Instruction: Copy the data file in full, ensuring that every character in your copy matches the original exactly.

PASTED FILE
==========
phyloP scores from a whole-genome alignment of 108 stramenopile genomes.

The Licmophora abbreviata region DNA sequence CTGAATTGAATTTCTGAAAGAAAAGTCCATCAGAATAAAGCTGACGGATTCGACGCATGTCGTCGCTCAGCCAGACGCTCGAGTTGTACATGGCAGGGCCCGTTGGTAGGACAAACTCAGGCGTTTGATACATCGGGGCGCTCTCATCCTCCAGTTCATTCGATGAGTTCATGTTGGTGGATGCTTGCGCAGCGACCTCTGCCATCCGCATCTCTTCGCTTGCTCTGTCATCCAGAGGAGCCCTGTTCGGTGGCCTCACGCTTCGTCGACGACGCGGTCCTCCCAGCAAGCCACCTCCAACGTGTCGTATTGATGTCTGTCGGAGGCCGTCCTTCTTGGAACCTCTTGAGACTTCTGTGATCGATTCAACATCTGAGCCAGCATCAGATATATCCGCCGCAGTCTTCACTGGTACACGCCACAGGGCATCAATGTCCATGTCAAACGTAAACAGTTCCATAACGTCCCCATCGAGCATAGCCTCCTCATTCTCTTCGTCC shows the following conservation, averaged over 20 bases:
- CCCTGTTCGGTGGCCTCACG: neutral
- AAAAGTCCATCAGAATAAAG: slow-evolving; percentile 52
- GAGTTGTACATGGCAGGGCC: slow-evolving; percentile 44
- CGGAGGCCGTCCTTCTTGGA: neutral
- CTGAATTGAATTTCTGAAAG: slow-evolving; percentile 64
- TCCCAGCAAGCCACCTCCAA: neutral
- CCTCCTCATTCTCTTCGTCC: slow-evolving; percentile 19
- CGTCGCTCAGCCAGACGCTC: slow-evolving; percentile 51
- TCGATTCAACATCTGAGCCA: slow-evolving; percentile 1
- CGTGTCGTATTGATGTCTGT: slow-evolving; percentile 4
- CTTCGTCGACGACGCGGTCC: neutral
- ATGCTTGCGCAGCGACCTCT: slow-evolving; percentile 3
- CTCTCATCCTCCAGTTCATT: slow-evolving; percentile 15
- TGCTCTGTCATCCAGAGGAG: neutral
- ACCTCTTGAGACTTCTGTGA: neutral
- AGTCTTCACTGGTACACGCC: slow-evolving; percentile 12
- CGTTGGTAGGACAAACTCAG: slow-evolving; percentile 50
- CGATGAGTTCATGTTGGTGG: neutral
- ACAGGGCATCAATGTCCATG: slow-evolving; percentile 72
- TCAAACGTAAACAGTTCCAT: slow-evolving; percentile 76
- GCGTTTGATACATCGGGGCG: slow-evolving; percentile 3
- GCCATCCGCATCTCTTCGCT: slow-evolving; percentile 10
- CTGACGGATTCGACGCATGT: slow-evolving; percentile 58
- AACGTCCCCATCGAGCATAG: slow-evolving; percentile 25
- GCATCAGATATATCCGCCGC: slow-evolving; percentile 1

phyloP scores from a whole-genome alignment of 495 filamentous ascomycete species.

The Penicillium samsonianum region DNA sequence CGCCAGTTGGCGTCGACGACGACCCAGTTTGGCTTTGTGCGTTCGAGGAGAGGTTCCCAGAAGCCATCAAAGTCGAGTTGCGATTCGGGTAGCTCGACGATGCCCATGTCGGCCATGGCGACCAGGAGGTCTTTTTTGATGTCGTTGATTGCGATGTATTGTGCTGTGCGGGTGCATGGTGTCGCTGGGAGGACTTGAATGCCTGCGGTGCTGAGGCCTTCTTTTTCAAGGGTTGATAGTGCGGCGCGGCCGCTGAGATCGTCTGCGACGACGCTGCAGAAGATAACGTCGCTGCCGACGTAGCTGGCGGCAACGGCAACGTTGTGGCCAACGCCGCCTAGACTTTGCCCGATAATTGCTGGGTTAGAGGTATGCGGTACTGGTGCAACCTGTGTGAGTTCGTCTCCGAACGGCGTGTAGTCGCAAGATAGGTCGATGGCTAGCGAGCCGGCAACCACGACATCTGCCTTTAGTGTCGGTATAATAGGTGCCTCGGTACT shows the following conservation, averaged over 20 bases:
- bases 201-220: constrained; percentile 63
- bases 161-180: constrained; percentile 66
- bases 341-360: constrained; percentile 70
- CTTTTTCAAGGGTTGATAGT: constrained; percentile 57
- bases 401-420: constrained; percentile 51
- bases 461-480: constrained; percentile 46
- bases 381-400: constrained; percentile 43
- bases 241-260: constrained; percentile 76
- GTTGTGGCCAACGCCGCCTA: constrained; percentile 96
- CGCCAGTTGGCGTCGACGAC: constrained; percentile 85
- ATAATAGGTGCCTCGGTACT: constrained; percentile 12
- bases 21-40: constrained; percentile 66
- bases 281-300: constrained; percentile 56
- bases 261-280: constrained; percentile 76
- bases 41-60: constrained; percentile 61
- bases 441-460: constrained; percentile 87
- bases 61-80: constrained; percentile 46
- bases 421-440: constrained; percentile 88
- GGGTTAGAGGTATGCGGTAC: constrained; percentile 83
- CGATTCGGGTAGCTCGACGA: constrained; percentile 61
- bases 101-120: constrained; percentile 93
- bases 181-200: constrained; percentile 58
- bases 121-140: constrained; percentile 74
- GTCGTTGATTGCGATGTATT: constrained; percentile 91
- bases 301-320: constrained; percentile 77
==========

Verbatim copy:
phyloP scores from a whole-genome alignment of 108 stramenopile genomes.

The Licmophora abbreviata region DNA sequence CTGAATTGAATTTCTGAAAGAAAAGTCCATCAGAATAAAGCTGACGGATTCGACGCATGTCGTCGCTCAGCCAGACGCTCGAGTTGTACATGGCAGGGCCCGTTGGTAGGACAAACTCAGGCGTTTGATACATCGGGGCGCTCTCATCCTCCAGTTCATTCGATGAGTTCATGTTGGTGGATGCTTGCGCAGCGACCTCTGCCATCCGCATCTCTTCGCTTGCTCTGTCATCCAGAGGAGCCCTGTTCGGTGGCCTCACGCTTCGTCGACGACGCGGTCCTCCCAGCAAGCCACCTCCAACGTGTCGTATTGATGTCTGTCGGAGGCCGTCCTTCTTGGAACCTCTTGAGACTTCTGTGATCGATTCAACATCTGAGCCAGCATCAGATATATCCGCCGCAGTCTTCACTGGTACACGCCACAGGGCATCAATGTCCATGTCAAACGTAAACAGTTCCATAACGTCCCCATCGAGCATAGCCTCCTCATTCTCTTCGTCC shows the following conservation, averaged over 20 bases:
- CCCTGTTCGGTGGCCTCACG: neutral
- AAAAGTCCATCAGAATAAAG: slow-evolving; percentile 52
- GAGTTGTACATGGCAGGGCC: slow-evolving; percentile 44
- CGGAGGCCGTCCTTCTTGGA: neutral
- CTGAATTGAATTTCTGAAAG: slow-evolving; percentile 64
- TCCCAGCAAGCCACCTCCAA: neutral
- CCTCCTCATTCTCTTCGTCC: slow-evolving; percentile 19
- CGTCGCTCAGCCAGACGCTC: slow-evolving; percentile 51
- TCGATTCAACATCTGAGCCA: slow-evolving; percentile 1
- CGTGTCGTATTGATGTCTGT: slow-evolving; percentile 4
- CTTCGTCGACGACGCGGTCC: neutral
- ATGCTTGCGCAGCGACCTCT: slow-evolving; percentile 3
- CTCTCATCCTCCAGTTCATT: slow-evolving; percentile 15
- TGCTCTGTCATCCAGAGGAG: neutral
- ACCTCTTGAGACTTCTGTGA: neutral
- AGTCTTCACTGGTACACGCC: slow-evolving; percentile 12
- CGTTGGTAGGACAAACTCAG: slow-evolving; percentile 50
- CGATGAGTTCATGTTGGTGG: neutral
- ACAGGGCATCAATGTCCATG: slow-evolving; percentile 72
- TCAAACGTAAACAGTTCCAT: slow-evolving; percentile 76
- GCGTTTGATACATCGGGGCG: slow-evolving; percentile 3
- GCCATCCGCATCTCTTCGCT: slow-evolving; percentile 10
- CTGACGGATTCGACGCATGT: slow-evolving; percentile 58
- AACGTCCCCATCGAGCATAG: slow-evolving; percentile 25
- GCATCAGATATATCCGCCGC: slow-evolving; percentile 1

phyloP scores from a whole-genome alignment of 495 filamentous ascomycete species.

The Penicillium samsonianum region DNA sequence CGCCAGTTGGCGTCGACGACGACCCAGTTTGGCTTTGTGCGTTCGAGGAGAGGTTCCCAGAAGCCATCAAAGTCGAGTTGCGATTCGGGTAGCTCGACGATGCCCATGTCGGCCATGGCGACCAGGAGGTCTTTTTTGATGTCGTTGATTGCGATGTATTGTGCTGTGCGGGTGCATGGTGTCGCTGGGAGGACTTGAATGCCTGCGGTGCTGAGGCCTTCTTTTTCAAGGGTTGATAGTGCGGCGCGGCCGCTGAGATCGTCTGCGACGACGCTGCAGAAGATAACGTCGCTGCCGACGTAGCTGGCGGCAACGGCAACGTTGTGGCCAACGCCGCCTAGACTTTGCCCGATAATTGCTGGGTTAGAGGTATGCGGTACTGGTGCAACCTGTGTGAGTTCGTCTCCGAACGGCGTGTAGTCGCAAGATAGGTCGATGGCTAGCGAGCCGGCAACCACGACATCTGCCTTTAGTGTCGGTATAATAGGTGCCTCGGTACT shows the following conservation, averaged over 20 bases:
- bases 201-220: constrained; percentile 63
- bases 161-180: constrained; percentile 66
- bases 341-360: constrained; percentile 70
- CTTTTTCAAGGGTTGATAGT: constrained; percentile 57
- bases 401-420: constrained; percentile 51
- bases 461-480: constrained; percentile 46
- bases 381-400: constrained; percentile 43
- bases 241-260: constrained; percentile 76
- GTTGTGGCCAACGCCGCCTA: constrained; percentile 96
- CGCCAGTTGGCGTCGACGAC: constrained; percentile 85
- ATAATAGGTGCCTCGGTACT: constrained; percentile 12
- bases 21-40: constrained; percentile 66
- bases 281-300: constrained; percentile 56
- bases 261-280: constrained; percentile 76
- bases 41-60: constrained; percentile 61
- bases 441-460: constrained; percentile 87
- bases 61-80: constrained; percentile 46
- bases 421-440: constrained; percentile 88
- GGGTTAGAGGTATGCGGTAC: constrained; percentile 83
- CGATTCGGGTAGCTCGACGA: constrained; percentile 61
- bases 101-120: constrained; percentile 93
- bases 181-200: constrained; percentile 58
- bases 121-140: constrained; percentile 74
- GTCGTTGATTGCGATGTATT: constrained; percentile 91
- bases 301-320: constrained; percentile 77